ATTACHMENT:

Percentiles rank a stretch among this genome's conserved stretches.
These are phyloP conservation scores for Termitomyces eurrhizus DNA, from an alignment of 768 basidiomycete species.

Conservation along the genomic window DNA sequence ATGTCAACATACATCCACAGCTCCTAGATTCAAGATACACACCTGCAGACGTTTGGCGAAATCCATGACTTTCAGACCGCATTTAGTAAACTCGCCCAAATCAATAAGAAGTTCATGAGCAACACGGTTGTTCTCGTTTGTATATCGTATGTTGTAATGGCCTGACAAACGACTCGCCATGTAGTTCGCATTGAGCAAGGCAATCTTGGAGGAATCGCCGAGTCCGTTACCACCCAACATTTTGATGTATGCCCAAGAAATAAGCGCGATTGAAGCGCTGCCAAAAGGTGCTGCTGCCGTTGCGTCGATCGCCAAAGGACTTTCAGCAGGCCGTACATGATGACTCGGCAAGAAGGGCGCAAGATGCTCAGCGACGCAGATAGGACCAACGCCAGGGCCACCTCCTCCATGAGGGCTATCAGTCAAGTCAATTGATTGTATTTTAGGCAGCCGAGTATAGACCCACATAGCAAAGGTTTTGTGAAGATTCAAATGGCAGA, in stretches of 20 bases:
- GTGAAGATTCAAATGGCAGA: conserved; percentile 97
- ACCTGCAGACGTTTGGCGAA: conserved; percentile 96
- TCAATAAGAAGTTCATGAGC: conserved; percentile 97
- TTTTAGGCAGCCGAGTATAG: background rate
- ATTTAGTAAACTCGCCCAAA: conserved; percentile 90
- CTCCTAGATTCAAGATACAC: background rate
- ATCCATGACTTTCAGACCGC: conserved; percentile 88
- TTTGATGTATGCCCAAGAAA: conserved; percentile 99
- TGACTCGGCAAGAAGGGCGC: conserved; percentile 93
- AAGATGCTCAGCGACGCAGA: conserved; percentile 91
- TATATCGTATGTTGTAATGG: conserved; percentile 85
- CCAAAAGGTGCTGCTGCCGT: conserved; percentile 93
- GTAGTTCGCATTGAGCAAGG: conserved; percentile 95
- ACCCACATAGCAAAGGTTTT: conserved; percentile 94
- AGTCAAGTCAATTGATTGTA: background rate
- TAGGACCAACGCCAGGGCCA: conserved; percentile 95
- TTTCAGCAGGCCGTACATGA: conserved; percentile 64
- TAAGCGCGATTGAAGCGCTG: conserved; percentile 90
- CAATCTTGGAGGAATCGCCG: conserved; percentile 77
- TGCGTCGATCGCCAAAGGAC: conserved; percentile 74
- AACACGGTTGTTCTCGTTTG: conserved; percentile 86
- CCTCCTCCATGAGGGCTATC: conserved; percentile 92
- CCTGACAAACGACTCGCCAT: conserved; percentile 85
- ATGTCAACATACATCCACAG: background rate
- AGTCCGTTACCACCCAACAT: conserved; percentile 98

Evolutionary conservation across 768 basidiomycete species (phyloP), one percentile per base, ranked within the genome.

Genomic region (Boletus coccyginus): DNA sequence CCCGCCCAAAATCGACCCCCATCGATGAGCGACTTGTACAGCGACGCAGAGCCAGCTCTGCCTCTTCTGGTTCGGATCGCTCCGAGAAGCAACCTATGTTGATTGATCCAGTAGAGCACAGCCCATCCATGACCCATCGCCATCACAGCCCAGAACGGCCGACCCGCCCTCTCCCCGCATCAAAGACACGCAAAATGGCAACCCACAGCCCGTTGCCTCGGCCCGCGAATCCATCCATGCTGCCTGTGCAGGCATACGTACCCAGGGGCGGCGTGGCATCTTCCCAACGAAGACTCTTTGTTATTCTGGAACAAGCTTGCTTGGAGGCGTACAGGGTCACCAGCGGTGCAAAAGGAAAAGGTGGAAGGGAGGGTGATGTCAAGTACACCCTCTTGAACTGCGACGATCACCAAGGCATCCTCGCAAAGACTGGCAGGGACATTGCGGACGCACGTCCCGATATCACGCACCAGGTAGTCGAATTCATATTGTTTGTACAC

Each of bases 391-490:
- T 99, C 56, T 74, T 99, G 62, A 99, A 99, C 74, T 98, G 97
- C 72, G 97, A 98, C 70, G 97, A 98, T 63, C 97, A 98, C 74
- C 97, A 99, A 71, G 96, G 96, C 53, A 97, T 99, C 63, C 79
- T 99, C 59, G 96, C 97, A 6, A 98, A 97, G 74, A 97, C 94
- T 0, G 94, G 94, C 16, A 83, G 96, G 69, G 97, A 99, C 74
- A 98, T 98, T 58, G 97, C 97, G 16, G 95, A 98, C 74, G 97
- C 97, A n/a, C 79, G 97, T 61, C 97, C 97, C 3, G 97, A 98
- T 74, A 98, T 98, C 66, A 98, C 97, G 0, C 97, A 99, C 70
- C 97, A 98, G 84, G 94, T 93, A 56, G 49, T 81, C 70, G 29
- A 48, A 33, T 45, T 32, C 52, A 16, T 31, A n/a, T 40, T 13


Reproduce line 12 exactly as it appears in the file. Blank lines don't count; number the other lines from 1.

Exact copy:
- TGACTCGGCAAGAAGGGCGC: conserved; percentile 93